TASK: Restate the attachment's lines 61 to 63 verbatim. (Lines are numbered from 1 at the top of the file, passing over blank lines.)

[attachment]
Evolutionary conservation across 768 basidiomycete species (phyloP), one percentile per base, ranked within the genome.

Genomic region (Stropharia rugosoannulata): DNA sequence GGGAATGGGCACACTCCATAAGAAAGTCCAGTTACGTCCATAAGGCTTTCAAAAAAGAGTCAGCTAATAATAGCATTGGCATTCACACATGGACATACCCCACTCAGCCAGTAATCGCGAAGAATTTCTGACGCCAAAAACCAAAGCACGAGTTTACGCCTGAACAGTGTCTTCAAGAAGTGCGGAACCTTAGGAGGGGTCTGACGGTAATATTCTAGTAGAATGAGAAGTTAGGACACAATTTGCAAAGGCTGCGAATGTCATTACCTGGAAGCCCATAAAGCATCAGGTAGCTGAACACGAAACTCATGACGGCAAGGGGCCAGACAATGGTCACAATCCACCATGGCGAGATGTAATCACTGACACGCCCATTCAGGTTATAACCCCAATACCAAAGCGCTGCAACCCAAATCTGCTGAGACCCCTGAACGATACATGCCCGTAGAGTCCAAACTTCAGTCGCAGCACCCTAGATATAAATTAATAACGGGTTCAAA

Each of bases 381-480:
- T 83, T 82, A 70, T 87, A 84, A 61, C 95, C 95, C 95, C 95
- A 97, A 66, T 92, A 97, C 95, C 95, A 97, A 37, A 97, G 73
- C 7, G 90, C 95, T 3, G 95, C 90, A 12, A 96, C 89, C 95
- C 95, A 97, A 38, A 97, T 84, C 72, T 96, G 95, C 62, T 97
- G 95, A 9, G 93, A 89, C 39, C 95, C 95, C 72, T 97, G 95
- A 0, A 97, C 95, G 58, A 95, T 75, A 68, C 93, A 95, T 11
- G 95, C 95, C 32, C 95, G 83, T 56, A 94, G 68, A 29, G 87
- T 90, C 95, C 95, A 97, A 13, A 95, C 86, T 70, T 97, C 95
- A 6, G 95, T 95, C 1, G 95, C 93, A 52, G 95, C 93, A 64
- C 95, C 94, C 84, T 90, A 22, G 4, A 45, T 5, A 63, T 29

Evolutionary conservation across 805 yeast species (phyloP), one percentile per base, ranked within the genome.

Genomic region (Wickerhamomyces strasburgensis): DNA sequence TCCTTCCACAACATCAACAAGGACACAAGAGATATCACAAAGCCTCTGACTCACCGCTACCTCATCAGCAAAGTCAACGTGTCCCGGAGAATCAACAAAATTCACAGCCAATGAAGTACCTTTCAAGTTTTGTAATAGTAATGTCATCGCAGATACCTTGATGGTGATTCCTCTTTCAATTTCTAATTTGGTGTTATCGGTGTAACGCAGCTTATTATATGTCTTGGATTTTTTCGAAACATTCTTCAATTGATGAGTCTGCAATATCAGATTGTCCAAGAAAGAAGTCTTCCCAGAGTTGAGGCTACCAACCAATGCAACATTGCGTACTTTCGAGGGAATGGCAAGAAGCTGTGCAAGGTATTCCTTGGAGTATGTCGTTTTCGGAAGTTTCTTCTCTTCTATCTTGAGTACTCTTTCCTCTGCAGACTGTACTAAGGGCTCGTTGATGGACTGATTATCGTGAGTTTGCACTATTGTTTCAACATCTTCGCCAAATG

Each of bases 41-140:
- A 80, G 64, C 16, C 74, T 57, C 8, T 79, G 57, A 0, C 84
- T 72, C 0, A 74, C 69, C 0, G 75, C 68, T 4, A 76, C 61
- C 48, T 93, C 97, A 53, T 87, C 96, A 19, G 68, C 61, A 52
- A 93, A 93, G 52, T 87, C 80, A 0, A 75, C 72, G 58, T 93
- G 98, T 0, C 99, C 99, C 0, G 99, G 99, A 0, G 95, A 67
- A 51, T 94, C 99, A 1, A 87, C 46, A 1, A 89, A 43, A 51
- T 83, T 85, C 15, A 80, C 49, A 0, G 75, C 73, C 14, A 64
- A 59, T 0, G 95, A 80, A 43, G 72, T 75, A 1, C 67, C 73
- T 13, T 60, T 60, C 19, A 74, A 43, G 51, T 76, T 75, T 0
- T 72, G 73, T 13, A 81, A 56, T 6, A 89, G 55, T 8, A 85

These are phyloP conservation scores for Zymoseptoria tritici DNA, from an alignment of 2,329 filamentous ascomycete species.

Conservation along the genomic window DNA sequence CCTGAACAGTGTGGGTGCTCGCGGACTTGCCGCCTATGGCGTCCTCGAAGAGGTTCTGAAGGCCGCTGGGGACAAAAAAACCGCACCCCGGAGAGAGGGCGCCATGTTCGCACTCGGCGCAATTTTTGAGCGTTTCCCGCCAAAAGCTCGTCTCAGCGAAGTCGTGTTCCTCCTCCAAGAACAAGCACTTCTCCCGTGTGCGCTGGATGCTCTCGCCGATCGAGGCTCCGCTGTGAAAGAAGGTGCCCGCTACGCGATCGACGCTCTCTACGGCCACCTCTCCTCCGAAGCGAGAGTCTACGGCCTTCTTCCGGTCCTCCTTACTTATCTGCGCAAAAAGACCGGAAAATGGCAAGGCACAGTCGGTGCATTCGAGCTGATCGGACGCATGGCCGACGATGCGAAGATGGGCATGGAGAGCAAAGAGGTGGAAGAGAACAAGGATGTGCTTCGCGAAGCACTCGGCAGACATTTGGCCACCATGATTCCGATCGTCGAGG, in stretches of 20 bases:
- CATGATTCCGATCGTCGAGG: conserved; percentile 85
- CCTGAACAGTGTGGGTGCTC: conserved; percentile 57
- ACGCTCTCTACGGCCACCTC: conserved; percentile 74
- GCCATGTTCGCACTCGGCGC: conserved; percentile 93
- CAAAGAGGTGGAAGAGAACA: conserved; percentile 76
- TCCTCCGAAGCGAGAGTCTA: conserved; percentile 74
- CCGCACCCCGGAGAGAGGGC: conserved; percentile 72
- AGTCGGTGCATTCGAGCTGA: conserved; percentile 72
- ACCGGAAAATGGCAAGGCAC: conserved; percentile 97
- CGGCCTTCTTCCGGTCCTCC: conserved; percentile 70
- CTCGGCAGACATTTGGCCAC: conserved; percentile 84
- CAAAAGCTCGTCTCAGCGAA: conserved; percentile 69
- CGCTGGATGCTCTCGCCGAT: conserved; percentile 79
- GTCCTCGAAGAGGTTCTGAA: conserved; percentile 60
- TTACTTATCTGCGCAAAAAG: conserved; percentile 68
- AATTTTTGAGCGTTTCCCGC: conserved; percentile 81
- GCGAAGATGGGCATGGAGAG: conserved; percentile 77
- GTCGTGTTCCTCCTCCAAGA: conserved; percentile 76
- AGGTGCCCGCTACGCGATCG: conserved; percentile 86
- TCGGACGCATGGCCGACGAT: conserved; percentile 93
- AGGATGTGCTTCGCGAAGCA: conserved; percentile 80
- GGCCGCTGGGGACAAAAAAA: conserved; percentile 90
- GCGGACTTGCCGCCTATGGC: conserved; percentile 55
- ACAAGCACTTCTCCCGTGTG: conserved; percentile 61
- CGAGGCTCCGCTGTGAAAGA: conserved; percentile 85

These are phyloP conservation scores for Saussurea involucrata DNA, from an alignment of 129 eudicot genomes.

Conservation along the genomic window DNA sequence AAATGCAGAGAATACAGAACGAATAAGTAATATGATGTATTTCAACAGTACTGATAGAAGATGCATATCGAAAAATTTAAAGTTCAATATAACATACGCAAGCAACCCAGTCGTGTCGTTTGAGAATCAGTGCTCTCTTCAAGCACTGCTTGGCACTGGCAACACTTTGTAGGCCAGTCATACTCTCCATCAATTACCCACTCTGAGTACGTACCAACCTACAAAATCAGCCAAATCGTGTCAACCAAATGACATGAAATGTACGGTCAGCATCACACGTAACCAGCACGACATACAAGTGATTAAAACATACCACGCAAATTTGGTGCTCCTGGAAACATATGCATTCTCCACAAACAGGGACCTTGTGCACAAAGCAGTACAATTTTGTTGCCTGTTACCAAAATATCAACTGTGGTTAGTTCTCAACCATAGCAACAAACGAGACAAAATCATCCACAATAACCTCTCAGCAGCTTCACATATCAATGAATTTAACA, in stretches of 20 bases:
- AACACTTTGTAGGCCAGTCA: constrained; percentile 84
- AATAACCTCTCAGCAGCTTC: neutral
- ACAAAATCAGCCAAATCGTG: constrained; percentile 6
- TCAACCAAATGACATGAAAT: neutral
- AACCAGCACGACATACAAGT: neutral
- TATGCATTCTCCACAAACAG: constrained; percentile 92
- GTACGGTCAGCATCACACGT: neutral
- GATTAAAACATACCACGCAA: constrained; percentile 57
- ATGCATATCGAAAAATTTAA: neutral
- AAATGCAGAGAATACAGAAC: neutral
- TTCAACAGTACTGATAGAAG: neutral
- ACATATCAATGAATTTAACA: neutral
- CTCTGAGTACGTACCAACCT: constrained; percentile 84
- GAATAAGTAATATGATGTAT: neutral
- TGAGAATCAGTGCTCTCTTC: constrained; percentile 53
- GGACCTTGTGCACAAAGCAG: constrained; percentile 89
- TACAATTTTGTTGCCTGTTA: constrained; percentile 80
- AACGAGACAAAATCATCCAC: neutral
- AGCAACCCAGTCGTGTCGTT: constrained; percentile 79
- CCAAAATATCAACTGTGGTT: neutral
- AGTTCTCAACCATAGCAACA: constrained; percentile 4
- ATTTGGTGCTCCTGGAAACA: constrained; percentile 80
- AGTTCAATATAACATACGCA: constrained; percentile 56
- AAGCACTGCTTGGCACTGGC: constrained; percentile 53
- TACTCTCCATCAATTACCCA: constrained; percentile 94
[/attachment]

- TATGCATTCTCCACAAACAG: constrained; percentile 92
- GTACGGTCAGCATCACACGT: neutral
- GATTAAAACATACCACGCAA: constrained; percentile 57